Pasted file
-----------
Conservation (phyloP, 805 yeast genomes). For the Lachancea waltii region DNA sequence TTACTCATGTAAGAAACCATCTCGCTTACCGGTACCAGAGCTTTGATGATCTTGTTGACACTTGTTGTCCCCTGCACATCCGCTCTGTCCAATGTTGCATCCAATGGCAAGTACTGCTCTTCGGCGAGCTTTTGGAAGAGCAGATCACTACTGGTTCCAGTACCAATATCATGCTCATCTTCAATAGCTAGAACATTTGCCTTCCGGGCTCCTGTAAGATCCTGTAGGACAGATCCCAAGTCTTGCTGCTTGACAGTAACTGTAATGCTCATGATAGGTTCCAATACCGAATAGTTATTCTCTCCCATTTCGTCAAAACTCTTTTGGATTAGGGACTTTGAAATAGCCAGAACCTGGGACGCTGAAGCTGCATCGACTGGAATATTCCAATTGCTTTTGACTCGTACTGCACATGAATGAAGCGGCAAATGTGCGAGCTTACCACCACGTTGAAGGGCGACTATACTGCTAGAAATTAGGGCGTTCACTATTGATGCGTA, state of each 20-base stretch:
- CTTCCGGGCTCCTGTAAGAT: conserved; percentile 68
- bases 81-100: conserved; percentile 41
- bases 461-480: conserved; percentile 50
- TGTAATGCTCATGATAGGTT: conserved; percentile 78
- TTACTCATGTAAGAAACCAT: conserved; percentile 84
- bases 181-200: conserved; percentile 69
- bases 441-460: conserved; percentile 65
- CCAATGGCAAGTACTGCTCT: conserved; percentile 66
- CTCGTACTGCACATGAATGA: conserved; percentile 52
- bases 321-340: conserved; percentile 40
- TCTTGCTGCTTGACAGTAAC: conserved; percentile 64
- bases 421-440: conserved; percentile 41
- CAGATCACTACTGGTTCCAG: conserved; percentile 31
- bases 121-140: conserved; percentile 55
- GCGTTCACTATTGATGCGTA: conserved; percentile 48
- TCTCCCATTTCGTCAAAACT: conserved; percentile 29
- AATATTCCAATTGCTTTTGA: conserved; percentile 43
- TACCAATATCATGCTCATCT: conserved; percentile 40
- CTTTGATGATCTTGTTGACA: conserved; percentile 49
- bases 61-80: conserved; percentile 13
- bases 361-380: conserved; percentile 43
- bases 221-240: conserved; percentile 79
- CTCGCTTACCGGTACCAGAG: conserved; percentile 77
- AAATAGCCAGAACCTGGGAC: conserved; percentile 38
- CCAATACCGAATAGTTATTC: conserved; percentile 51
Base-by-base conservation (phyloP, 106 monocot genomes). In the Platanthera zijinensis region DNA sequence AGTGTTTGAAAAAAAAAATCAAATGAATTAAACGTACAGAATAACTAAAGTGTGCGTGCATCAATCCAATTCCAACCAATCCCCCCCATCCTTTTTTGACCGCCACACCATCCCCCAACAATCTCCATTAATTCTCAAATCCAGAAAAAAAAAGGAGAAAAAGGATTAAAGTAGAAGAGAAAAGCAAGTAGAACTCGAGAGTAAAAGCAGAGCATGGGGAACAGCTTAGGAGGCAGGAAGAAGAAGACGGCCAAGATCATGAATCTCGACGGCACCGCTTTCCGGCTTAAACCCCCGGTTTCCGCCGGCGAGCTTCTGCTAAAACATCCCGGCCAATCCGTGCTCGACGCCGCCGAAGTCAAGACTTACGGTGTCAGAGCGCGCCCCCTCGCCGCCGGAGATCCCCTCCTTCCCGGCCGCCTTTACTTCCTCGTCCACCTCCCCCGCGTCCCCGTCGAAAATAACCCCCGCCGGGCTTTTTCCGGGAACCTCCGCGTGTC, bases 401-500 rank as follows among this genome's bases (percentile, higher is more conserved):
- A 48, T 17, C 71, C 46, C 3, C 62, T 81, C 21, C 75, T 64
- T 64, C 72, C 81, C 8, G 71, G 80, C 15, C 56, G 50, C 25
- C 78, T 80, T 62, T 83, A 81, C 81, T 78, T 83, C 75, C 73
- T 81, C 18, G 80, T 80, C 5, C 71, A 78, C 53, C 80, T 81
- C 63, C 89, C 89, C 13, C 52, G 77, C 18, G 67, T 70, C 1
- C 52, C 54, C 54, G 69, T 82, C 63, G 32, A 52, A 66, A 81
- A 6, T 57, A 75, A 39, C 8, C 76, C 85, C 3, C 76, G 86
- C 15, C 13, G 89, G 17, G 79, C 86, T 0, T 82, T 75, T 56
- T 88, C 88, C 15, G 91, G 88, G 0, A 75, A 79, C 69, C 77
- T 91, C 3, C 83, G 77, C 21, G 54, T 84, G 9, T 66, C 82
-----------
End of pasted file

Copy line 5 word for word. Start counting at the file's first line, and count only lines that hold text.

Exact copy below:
- TGTAATGCTCATGATAGGTT: conserved; percentile 78